Saturday, January 31, 2009

Locking Down

My oldest is in 8th grade. He was a month from being born when the Oklahoma bombing tore at the heart of the nation. He was only two when the infamous Columbine shooting occurred. He was a first grader when the world froze in horror at the 9/11attacks. And, even though these terrors were painful for me, they were still a world away.

Somewhere along the line… somewhere in the decade between the end of my public school career and the start of my firstborn’s, schools started to make a shift.

Lockdown drills began.

Educators began preparing themselves for the unthinkable. Making plans for “what ifs” and “God forbids.”

I have occasionally heard about the lockdown drills from my children and I have heard about actual lockdowns that have happened at school. They don’t seem particularly bothered by them. And, I have been grateful for a plan in place. But I never have known what was involved.

The other day, while at my child’s school to volunteer, they announced an Attendance Lockdown Drill. I was in the media center at the time and was urgently guided to the gathering spot. A small corner, far away from any windows.

An entire first grade class, which was there for library, crowded and crouched into a small little corner. Pushed back by their peers in front of them, they squeezed into a space the size of a king size bed – away from any windows.

Within seconds, another first grade class came in. They had been in the gym for PE and this was where they were supposed to go. It happened to be T’s class. Soon, this class also crowded and crouched into the same small corner.

Lights went out. Doors were locked. Students were firmly directed not to make any noise – which surprisingly enough, they didn’t. Teachers called roll on the breath of a whisper.
I was stunned. I had heard about these drills. But I never have experienced one.
It was sobering.

Suddenly, those tragedies that inspired these lockdown drills became very real. And very close to home.

I looked over at my little boy, in the front of the “child pile”, and realized that if there had been a shooter, he would be one of the first ones picked off. While a huge part of me wanted to take each of my kids aside later and tell them to hide in the back of the “pile”, I had to remember that living isn’t just about survival, it is about looking out for your fellow man. And if I taught my child to lookout only for himself, how could I teach him to care for those around him?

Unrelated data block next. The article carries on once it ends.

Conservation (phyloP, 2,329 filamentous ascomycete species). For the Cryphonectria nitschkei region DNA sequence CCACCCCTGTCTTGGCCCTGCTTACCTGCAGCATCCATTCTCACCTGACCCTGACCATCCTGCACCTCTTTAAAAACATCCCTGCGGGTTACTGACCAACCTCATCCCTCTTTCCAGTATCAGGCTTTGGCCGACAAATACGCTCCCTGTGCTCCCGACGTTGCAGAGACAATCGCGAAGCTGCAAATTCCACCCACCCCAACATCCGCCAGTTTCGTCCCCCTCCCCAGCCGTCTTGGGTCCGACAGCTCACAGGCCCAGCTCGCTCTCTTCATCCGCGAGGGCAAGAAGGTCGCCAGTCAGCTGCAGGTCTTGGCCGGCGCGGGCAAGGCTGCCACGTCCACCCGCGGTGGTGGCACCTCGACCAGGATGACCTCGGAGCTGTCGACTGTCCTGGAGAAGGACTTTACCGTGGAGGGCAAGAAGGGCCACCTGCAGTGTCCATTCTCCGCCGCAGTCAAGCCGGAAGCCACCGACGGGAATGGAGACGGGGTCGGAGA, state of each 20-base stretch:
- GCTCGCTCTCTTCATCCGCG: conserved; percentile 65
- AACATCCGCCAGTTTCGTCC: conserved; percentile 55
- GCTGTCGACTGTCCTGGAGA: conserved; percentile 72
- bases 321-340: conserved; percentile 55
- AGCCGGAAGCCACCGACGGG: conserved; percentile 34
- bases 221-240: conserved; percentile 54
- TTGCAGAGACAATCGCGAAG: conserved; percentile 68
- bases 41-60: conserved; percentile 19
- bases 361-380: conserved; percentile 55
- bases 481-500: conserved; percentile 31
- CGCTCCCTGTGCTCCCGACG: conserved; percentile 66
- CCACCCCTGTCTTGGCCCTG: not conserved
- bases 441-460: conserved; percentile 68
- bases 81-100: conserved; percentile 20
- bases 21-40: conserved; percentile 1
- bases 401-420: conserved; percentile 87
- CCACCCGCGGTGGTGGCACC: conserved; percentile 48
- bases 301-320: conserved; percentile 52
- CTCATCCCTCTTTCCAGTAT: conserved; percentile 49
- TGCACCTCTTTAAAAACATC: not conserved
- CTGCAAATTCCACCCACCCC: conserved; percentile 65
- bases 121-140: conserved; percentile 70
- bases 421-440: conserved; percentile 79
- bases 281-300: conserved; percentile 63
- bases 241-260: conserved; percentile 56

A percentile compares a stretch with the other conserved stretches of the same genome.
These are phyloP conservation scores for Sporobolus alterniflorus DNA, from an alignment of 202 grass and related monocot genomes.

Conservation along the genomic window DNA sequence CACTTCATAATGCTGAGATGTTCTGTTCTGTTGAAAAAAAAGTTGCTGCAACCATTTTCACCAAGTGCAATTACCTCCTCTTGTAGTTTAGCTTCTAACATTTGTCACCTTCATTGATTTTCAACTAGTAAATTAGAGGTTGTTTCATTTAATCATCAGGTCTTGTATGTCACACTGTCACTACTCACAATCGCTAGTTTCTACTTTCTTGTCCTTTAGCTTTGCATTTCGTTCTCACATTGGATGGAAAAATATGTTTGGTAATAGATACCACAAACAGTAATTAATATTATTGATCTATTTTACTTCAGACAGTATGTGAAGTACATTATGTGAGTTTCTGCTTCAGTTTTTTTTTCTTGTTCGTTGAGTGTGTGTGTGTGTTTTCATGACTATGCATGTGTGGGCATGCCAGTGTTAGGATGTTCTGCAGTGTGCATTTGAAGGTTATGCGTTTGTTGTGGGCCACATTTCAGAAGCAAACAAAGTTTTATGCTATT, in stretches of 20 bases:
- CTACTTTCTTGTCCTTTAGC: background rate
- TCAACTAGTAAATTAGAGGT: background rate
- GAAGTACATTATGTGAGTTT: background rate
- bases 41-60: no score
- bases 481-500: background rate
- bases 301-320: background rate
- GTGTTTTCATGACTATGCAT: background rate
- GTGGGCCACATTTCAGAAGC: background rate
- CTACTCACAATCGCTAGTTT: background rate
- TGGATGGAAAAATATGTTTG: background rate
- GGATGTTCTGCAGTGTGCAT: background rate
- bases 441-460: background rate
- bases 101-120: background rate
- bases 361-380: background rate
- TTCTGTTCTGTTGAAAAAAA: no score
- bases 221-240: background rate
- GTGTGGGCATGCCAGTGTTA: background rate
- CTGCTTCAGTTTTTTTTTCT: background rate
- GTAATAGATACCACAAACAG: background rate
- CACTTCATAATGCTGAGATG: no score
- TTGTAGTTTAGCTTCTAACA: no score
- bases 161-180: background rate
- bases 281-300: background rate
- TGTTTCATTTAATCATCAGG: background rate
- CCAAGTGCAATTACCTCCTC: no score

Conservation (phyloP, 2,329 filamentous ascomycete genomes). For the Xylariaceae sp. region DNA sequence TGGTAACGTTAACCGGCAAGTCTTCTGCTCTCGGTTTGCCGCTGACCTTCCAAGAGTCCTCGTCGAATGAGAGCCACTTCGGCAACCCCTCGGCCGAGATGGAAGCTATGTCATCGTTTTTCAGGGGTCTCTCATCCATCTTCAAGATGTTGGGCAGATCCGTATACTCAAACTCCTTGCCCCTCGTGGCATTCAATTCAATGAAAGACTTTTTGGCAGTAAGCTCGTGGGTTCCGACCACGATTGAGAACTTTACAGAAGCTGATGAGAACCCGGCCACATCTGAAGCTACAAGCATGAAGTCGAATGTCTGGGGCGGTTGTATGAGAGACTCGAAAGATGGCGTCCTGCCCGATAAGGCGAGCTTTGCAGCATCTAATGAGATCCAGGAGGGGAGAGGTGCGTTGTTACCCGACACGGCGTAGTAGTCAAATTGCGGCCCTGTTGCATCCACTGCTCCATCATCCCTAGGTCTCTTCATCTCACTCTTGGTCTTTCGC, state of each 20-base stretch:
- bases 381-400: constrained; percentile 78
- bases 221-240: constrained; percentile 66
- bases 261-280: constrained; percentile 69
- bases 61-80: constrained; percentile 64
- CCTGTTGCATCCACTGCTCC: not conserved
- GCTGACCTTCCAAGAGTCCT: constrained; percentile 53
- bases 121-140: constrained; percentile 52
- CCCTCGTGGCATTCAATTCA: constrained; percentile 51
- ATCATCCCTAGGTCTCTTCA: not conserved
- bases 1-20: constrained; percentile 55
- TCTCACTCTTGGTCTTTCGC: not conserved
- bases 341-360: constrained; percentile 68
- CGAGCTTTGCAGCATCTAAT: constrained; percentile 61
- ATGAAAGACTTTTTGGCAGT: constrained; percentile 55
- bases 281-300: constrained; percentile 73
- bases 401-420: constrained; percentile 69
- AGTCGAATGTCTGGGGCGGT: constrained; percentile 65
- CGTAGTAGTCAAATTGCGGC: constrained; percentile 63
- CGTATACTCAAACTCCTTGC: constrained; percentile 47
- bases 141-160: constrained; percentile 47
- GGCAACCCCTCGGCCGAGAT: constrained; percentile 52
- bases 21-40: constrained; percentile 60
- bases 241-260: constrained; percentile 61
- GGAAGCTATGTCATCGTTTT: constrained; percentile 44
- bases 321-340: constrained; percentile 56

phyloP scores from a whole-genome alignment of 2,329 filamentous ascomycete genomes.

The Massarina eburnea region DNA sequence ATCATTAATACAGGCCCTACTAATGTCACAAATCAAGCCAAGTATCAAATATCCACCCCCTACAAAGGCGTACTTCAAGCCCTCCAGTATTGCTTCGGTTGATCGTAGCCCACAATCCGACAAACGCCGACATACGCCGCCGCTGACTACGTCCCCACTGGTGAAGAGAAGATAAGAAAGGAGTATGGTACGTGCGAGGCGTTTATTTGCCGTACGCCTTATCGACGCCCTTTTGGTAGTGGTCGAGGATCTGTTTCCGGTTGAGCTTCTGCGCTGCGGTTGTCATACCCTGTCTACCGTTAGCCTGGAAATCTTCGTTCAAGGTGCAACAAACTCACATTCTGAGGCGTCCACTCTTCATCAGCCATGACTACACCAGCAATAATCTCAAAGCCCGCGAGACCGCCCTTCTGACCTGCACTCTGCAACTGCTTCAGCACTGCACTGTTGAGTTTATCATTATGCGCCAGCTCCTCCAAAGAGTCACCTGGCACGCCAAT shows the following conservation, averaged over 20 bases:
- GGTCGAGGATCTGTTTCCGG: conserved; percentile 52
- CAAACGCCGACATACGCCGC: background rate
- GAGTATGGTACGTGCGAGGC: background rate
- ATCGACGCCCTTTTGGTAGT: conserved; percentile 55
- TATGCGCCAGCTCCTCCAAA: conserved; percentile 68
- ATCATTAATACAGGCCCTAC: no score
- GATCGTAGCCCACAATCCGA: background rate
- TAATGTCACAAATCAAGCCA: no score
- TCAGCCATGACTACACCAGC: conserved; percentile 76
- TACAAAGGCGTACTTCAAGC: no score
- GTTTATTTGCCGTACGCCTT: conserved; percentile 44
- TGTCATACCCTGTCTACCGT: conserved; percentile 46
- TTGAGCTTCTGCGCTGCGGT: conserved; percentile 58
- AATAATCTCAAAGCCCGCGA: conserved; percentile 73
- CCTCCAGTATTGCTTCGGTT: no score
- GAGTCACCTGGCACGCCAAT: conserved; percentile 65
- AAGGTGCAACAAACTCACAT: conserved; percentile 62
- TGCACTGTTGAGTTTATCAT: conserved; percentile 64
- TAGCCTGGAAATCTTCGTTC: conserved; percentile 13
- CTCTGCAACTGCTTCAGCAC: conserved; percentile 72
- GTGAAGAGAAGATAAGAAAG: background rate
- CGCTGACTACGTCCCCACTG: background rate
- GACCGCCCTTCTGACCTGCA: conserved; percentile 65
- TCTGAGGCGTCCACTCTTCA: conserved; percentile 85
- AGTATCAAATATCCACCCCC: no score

A friend of mine, also volunteering at the time, came through the supposedly locked doors. She had been stuck in the hall and was just trying to find a place to go. The librarian was surprised and quickly went to re-lock the door. For good this time. Again, I was really glad this was just a drill and the person entering uninvited was my friend, not a shooter.

I am grateful that a plan is in place at my child’s school. But I am so sad that our world today has to practice for man-made tragedies. What does it say about us as a human race if we have to prepare our children for these things?

I am so grateful that the majority of the teachers at my child’s school, I am confident, would protect and defend my children. Comforting them if necessary. But I am sad that has become one of the unwritten job requirements.

I listened as a teacher explained over and over that they weren’t doing these drills to scare them. Just to be prepared and safe. She said it so many times that I wondered if maybe I should be scared.

The experience wasn’t traumatic. It was very orderly and calm, aside from the urgency in the teacher’s voices. Just sobering. Real.

It makes me wonder what I am sending my sweet little children out into each day: the lion’s den?

How are the lockdown drills at your child’s school? Do your children talk about them? Are you glad they have them? I am interested in knowing how others feel about lockdowns, drills and otherwise.

6 comments:

S'mee said...

Next week I will turn 51. I went to grade school in the 60's. The cold war was still luke warm back then, Russia was still a bad guy, no one even bothered with the Middle East, and our fears included the murders of the Kennedy's and Martin Luther King Jr.